Chinese Spade Charms
Charm symbols first began to appear on some Chinese coins
during the Han Dynasty (please see Emergence
of Chinese Charms). Most coins of that period were
round with a square hole in the center. As charms
began to develop independently of legally circulated coins,
most continued to keep the familiar coin shape.
However, some Chinese charms gradually began to appear in
forms other than the common coin shape. For example,
there are charms shaped like locks,
One of these most distinctive forms is based on the shovel
(spade) or bubi (布
币) money of ancient times.
An understanding of the history of this ancient money form is
helpful in explaining the eventual appearance of the spade shaped charms.
Dynasty Shovel (Spade) or bubi
charms imitated a very ancient form of money. During the
(11th Century BC - 221 BC), some of the first forms of money
evolved from an ancient farming tool that were shaped like
small shovels or spades. These forms of money were called bubi (布币).
This is one of the very oldest examples from my collection of
shovel or spade money from the Zhou Dynasty.
There are no Chinese characters on it and the top is hollow as
would be the case with a real shovel where you would insert a
This type of pointed shoulder spade money was cast during the
years 500-400 BC.
This piece is approximately 142 mm in length and 66 mm at its
The actual weight is hard to determine because the hollow top
portion is still packed with earth from having been buried.
During the later Zhou Dynasty, spade money gradually
evolved into a form having less pointed legs while still
retaining the hollow top. Very primitive Chinese
characters also started to appear and the overall size
This is an example of such a later Zhou Dynasty shovel piece
having the Chinese characters lu shi (卢 氏).
This piece was cast by the Kingdom of Zhou during the period
specimen is approximately 88 mm in length and 48 mm at its
Its true weight is difficult to determine because the hollow
top is still packed with earth.
During the Warring States period (475 BC - 221 BC) at the
end of the Zhou Dynasty, various states produced spade money
which were much smaller in size. The money was also flat
so there was no hollow top. The legs became much less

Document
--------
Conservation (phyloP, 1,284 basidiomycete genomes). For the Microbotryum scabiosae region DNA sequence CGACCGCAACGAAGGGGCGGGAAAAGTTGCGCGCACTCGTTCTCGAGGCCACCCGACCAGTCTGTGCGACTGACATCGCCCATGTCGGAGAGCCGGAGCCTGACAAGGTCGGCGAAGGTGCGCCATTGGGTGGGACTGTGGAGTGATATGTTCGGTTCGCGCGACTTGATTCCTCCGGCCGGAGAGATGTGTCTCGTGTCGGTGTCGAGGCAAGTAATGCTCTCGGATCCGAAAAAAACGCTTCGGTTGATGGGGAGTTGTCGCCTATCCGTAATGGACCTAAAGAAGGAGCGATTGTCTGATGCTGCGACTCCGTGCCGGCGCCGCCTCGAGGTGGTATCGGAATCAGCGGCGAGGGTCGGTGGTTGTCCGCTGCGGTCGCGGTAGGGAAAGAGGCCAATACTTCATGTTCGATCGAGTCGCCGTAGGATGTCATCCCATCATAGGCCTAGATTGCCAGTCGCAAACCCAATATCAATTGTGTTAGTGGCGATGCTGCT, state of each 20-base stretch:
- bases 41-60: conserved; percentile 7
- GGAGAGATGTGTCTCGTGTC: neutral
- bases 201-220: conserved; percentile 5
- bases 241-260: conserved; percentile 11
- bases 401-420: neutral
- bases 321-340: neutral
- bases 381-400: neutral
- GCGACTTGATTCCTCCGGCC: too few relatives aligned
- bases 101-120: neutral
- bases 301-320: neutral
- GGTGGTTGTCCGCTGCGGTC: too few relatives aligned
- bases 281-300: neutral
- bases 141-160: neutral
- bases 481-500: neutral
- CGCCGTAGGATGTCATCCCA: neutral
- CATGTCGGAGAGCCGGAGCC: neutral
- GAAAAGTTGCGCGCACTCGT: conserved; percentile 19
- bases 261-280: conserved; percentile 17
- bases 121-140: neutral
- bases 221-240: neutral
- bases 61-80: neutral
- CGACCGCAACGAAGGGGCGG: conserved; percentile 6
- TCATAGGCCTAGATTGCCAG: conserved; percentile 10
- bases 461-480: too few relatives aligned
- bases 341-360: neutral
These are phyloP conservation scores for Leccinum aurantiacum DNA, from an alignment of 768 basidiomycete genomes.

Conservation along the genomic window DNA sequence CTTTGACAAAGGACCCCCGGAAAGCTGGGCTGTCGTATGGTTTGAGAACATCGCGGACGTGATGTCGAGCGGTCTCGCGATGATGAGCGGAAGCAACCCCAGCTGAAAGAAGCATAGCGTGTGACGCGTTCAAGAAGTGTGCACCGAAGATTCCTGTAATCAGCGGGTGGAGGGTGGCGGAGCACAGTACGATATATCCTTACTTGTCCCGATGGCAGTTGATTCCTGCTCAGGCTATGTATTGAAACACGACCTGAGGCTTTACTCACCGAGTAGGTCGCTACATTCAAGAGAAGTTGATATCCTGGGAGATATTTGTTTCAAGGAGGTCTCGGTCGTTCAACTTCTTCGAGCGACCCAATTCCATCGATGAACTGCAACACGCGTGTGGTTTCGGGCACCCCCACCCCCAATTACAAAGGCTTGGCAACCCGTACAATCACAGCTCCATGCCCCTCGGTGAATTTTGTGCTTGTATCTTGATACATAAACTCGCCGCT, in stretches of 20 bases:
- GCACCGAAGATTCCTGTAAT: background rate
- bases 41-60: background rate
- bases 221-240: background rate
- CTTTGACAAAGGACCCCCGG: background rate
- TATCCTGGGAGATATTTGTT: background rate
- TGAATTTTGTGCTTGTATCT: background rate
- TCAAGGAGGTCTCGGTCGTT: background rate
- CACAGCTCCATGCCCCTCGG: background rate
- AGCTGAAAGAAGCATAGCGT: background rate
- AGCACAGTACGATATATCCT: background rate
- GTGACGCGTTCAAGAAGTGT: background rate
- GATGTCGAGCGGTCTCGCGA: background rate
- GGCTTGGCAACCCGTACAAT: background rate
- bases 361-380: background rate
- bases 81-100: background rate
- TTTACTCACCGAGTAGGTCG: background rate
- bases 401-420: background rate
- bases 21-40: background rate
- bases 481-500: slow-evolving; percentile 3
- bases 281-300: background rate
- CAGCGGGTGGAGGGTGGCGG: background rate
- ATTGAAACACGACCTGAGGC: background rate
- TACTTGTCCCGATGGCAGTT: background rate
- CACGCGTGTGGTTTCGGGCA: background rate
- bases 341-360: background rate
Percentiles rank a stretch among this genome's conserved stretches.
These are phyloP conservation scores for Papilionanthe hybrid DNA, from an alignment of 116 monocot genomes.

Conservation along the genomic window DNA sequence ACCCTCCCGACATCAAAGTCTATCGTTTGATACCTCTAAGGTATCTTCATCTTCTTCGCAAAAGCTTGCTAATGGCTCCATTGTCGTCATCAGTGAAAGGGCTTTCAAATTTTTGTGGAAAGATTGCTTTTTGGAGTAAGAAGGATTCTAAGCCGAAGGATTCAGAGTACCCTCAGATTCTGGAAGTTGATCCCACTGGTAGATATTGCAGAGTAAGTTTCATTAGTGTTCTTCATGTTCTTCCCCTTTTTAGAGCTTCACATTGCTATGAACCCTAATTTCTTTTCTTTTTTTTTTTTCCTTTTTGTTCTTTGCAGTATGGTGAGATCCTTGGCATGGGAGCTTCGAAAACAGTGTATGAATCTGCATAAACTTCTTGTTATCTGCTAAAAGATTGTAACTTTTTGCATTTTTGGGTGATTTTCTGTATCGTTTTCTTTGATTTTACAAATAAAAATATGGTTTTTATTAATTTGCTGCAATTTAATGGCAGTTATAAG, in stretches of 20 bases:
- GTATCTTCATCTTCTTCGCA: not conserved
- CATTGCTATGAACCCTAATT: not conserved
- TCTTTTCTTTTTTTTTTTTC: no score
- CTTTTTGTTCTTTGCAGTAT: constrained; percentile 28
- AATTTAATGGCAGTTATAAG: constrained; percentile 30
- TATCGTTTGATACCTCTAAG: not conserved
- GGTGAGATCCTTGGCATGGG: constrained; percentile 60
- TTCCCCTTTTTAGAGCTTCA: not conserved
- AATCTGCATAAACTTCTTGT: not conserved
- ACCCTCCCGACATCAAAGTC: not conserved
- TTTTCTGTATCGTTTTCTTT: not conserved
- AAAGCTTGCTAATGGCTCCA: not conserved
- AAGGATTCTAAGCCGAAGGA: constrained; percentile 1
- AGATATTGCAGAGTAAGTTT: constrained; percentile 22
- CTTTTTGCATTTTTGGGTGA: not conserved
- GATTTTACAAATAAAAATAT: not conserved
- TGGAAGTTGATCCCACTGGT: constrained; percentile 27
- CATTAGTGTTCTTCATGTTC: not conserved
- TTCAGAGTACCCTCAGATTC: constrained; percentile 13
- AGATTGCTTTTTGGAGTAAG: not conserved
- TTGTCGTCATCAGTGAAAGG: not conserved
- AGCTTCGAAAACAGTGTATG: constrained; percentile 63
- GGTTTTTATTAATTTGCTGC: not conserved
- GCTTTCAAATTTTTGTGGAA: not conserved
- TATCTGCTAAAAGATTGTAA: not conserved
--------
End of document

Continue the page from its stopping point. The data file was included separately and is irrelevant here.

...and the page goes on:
This is an example of spade money from the Warring States
period having the Chinese character gong (公).
This square foot spade was cast sometime during the period
This specimen of spade money is 48 mm in length and about 28
mm in maximum width.
The piece weighs about 5.2 grams.
(Other examples of spade money from the Warring States Period
foot spades, round foot spades,
and three hole
spades (san kong bu).)
Qin Shi Huang Eliminates
Shovel (Spade) Money and Establishes Ban Liang Coins
When Emperor Qin
Shi Huang conquered the warring states and unified China
for the first time in 221 BC, he eliminated the various forms
of existing money and established a round coin with a square
hole, known as the ban liang (半两), as the
monetary standard. (Please see my introduction
to Chinese charms for more historical information).
The early Han
Dynasty that followed continued to use ban liang coins for a
period of time and then adopted the use of wu zhu (五
To see ban liang and
wu zhu coins with
distinctive symbols and features, please visit Emergence of Chinese Charms --
Symbols Begin to Appear on Chinese Coins.
Resumes Casting Spade
During the short reign (7 - 23 AD) of Wang Mang, spade
money was again cast.
This is an example of the spade money (huo bu 货布) cast in 14 AD
during Wang Mang's reign.
The Chinese character on the right is huo (货)
meaning money and the character on the left is bu (布) meaning
You can observe the similarity to the spade money cast during
the Warring States period. A major difference is the
addition of the hole at the top.
This specimen is 56 mm in length and 22 mm at its maximum
The weight is 10 grams.
This is another example of spade money cast during the years
10-14 AD of the reign of Wang Mang.
The Chinese characters in the inscription are read in the
following order: top right, top left, bottom right, bottom
The inscription (legend) is you
bu san bai (幼布三百) which translates as "Juvenile
Spade, Three Hundred".
This denomination of spade money was equivalent to 300 of the
wu zhu (五铢) coins.
This spade is about 39.6 mm in length and has a maximum width
of about 21.5 mm.
The weight is 10.6 grams.
One of the more distinctive shapes of Chinese charms is
based on Wang Mang's spade money.
This is the obverse side of an old Chinese charm based on
or spade money. As can be observed, it is very similar to
the spade money cast during the reign of Wang Mang.
The two Chinese characters are written in a very old
style. In fact, there is disagreement as to what their
The character on the right is similar but still quite
different from the huo
(货) on the Wang Mang piece
above. Some experts believe the character is actually
hou (厚) meaning
"thick" or "kind".
The character on the left is also similar but different from
(布) on the Wang Mang piece.
The true meaning of this charm may be lost in history or,
perhaps, its creator was simply displaying artistic flair.
The length of this charm is slightly more than 46 mm and its
width is a little greater than 26 mm.
The charm weighs 15.1 grams.
This is the reverse side of the spade charm.
The major feature is that, like the obverse side shown
above, it has a double line rim on its outer edge and down
The Wang Mang piece upon which it is based uses only a
single line for its rim and center line.
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